Release of altered mosquitoes to start in Cayman Islands
An effort to reduce mosquitoes and prevent the spread of viruses such as Zika in the Cayman Islands by releasing genetically altered mosquitoes is to start next week, officials in the British Caribbean territory said Thursday.
Mosquito abatement authorities in the Cayman Islands and British biotech company Oxitec had planned to release the GMO insects last month. But the project was put off by a delay in getting an occupancy permit for the lab in which mosquitoes are bred.
The release of the mosquitoes will begin on 300 acres in the West Bay area of Grand Cayman, according to a government statement.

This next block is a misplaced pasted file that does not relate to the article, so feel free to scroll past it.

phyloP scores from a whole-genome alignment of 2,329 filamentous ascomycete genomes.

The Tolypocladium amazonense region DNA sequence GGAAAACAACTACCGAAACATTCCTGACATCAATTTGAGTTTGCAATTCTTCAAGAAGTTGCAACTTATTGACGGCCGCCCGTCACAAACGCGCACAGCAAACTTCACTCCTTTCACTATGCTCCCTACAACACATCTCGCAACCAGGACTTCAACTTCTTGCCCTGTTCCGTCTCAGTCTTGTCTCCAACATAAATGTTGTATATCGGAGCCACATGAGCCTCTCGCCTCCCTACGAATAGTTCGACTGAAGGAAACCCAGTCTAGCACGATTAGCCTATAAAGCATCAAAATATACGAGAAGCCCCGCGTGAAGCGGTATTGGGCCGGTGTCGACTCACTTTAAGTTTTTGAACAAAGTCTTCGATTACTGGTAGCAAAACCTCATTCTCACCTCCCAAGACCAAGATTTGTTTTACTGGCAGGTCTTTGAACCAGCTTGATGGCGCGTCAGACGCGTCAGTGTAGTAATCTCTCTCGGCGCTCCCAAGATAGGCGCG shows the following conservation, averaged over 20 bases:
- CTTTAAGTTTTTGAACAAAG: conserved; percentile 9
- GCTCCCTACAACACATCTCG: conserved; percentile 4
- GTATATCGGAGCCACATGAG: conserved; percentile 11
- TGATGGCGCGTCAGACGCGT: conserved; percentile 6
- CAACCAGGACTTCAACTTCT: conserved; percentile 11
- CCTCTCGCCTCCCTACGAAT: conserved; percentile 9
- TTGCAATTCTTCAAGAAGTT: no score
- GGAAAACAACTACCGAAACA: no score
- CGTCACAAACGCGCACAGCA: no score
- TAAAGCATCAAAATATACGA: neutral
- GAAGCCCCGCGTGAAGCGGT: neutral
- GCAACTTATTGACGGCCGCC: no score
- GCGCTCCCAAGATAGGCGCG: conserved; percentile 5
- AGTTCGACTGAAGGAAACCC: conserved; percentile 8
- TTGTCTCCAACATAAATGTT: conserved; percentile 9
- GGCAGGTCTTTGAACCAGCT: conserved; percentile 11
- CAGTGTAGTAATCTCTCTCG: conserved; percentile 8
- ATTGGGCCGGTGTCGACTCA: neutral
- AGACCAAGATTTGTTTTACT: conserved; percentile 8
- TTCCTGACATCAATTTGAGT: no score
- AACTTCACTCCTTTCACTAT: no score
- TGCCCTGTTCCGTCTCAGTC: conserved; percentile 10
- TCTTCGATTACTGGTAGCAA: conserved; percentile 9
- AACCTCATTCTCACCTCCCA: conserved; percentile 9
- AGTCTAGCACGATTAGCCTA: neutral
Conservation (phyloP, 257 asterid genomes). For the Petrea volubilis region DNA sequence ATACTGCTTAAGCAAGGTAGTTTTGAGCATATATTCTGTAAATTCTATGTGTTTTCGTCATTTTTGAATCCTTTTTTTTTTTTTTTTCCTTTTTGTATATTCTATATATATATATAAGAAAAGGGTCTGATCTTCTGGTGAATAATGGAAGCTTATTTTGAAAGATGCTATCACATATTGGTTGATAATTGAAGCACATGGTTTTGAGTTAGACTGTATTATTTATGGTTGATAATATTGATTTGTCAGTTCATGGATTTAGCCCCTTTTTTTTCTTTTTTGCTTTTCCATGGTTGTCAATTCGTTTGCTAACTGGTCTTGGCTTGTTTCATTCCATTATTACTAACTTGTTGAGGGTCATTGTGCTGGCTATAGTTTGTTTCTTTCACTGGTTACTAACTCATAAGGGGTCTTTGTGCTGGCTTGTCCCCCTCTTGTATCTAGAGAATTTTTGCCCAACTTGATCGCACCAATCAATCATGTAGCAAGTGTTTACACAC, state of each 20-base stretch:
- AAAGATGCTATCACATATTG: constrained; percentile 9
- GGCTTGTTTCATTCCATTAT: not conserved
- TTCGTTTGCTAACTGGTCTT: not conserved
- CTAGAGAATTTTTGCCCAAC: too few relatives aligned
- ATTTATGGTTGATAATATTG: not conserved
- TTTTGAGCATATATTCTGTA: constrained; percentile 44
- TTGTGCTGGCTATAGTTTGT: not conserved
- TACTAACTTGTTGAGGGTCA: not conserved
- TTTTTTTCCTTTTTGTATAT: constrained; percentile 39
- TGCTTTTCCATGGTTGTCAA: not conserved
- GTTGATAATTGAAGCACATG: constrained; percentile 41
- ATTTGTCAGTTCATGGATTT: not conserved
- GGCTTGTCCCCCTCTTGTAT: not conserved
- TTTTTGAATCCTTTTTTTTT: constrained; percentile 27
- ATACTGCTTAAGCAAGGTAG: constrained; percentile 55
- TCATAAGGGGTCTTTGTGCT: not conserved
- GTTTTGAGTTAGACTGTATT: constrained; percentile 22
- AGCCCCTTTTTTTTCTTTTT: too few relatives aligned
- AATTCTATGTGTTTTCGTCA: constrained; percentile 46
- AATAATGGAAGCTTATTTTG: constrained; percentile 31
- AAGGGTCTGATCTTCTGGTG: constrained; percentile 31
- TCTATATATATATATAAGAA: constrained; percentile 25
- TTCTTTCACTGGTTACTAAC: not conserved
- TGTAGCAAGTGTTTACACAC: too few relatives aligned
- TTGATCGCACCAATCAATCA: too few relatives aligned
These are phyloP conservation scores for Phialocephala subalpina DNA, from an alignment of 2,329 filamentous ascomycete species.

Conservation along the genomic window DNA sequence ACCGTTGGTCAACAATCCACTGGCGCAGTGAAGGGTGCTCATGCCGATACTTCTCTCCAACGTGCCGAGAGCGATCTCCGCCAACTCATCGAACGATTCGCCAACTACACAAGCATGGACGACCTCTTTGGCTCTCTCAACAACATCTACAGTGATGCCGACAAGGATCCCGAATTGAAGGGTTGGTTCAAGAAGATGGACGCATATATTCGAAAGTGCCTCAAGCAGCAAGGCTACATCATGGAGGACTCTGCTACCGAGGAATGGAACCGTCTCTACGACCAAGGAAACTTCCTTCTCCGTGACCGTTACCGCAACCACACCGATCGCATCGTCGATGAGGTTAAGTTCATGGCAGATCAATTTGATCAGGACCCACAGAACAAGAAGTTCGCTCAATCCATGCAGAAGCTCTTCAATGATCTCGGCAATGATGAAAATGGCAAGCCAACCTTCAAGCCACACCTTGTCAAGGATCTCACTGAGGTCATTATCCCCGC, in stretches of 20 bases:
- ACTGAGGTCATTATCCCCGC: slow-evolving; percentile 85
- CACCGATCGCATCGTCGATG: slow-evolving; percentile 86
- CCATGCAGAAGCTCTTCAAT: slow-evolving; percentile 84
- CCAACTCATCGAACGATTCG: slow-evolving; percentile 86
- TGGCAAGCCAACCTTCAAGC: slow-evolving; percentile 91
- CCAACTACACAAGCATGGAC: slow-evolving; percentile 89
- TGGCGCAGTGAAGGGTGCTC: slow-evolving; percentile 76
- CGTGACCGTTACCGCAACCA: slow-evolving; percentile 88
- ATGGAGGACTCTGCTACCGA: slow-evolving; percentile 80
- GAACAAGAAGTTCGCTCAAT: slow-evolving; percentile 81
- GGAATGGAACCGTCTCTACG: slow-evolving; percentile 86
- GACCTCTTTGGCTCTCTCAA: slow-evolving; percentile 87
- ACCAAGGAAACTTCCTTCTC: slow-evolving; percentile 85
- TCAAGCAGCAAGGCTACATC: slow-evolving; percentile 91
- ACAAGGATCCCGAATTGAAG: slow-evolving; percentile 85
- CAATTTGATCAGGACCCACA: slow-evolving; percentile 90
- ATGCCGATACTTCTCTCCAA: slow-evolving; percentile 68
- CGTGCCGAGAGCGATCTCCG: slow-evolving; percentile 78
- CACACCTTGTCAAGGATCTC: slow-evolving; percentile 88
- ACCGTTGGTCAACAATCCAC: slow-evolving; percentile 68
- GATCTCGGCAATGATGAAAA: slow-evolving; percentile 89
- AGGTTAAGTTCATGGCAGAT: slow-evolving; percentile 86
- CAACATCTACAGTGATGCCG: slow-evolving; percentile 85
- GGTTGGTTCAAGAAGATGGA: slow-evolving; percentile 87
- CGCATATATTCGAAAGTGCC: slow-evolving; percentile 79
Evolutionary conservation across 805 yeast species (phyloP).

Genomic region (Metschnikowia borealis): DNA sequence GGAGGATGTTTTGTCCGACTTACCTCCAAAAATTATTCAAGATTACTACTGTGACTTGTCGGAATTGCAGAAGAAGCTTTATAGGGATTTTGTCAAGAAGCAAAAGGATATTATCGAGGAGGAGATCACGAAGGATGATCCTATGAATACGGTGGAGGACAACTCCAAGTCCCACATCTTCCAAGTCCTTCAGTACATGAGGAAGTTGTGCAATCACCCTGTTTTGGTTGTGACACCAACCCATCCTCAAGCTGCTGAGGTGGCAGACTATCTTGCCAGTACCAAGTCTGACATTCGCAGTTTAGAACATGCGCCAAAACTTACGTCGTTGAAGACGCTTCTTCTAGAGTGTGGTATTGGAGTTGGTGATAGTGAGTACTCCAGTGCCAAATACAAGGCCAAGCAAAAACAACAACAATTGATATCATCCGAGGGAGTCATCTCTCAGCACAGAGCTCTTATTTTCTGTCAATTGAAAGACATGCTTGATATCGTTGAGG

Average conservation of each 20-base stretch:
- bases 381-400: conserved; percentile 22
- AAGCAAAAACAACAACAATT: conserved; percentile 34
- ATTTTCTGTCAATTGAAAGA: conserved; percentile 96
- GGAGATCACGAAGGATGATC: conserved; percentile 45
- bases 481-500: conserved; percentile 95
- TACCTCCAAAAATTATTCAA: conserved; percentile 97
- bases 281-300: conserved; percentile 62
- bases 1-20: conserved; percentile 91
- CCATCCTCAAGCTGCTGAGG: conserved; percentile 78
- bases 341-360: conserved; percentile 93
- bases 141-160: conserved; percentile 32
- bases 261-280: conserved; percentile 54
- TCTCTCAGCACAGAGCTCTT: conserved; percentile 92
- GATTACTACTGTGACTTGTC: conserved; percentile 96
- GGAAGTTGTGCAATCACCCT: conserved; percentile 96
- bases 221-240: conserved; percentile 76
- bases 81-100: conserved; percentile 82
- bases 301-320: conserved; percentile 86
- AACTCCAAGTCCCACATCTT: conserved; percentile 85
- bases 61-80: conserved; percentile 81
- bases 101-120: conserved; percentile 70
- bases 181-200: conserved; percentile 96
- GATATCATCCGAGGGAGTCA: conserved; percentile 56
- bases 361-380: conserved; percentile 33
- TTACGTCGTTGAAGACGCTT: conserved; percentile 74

Plans call for releasing millions of modified male mosquitoes of the species Aedes aegypti. The males don't bite, but they will mate with females and produce offspring that die before reaching adulthood.
Aedes aegypti are not native to the Cayman Islands and spread Zika, dengue and yellow fever. There has been one confirmed, imported case of Zika in the territory.
GMO mosquitoes have been released in Brazil seeking to halt the spread of disease there. Oxitec and officials in the Florida Keys have proposed testing there as well and are awaiting U.S. regulatory approval. A referendum on the project is planned for November amid environmental and health concerns that the company and advocates for the project dispute.
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